An adaption of a theatrical play centering on the last months of Shakespeare’s life doesn’t instantly sound like something that would suit the short film format. Yet, Angus Jackson’s bold short Epithet, inspired by the Young Vic theatre’s recent production of Edward Bond’s play Bingo, proves to be a (literally) gutsy and refreshing addition to the medium.
With its origins on stage and a sleazy lothario at the core of its plot, it’s hard not to watch Jackson’s film and be reminded of fellow theatre-to-film adaptions In the Company of Men and Your Friends and Neighbors from director Neil LaBute. Like these films, Epithet employs snappy dialogue, bad language and the odd moment of controversy to hook its viewers, yet like LaBute’s early work, it’s the performances that really stand out.
With a cast taken directly from the stage production (also directed by Jackson), it’s a rare and somewhat magnificent sight to see an actor of Patrick Stewart’s magnitude taking the lead role in a short film. With a character-driven narrative at the heart of Epiphet, the films success rests largely in the hands of the performances and Stewart and his fellow thespians do a sterling job of giving this all too brief a story some real depth.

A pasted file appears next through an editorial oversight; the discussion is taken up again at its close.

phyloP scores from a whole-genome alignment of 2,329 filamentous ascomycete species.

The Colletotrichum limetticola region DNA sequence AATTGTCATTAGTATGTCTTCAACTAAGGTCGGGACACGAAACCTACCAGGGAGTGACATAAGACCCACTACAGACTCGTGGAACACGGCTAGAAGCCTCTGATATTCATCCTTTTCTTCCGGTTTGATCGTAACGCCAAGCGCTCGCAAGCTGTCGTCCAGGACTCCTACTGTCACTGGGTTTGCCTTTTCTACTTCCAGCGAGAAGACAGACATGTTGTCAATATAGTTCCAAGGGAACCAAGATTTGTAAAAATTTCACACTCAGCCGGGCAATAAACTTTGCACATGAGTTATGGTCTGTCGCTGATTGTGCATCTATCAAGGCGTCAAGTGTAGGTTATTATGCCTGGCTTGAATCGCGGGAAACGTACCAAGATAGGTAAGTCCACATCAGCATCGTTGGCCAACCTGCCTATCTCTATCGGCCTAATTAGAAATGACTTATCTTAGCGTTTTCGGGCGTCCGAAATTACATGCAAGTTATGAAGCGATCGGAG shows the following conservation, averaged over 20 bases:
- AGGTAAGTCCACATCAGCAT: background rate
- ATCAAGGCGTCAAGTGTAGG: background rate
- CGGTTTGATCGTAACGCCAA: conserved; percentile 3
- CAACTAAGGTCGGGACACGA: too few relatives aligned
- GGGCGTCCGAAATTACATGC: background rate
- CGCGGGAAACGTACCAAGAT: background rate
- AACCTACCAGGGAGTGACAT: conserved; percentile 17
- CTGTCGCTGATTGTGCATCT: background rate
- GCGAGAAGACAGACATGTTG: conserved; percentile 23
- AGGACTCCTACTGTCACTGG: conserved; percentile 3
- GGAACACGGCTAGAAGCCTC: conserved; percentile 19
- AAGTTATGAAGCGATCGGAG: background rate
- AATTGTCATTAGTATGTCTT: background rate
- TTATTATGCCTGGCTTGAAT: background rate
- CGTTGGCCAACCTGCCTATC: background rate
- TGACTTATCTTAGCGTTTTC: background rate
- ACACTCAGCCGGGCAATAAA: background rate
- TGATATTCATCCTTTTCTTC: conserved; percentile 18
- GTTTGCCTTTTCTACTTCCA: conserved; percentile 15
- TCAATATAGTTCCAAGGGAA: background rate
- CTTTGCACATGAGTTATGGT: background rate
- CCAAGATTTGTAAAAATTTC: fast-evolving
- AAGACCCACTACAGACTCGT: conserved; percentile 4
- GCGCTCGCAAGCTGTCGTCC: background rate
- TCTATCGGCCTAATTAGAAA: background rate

Shot on the Arri Alexa, the same camera recently employed to shoot features like Skyfall and The Avengers, Jackson and his DoP David Higgs opt for hand-held shots that stick close to their performers and provide an added level of realism to Epithet’s gritty narrative. Assembled with uncomplicated and precise post-production provided by The Guardian’s video producer Christian Bennett, Epiphet is a short of solid production values that is all too happy to put its focus on story, instead of ground-breaking techniques.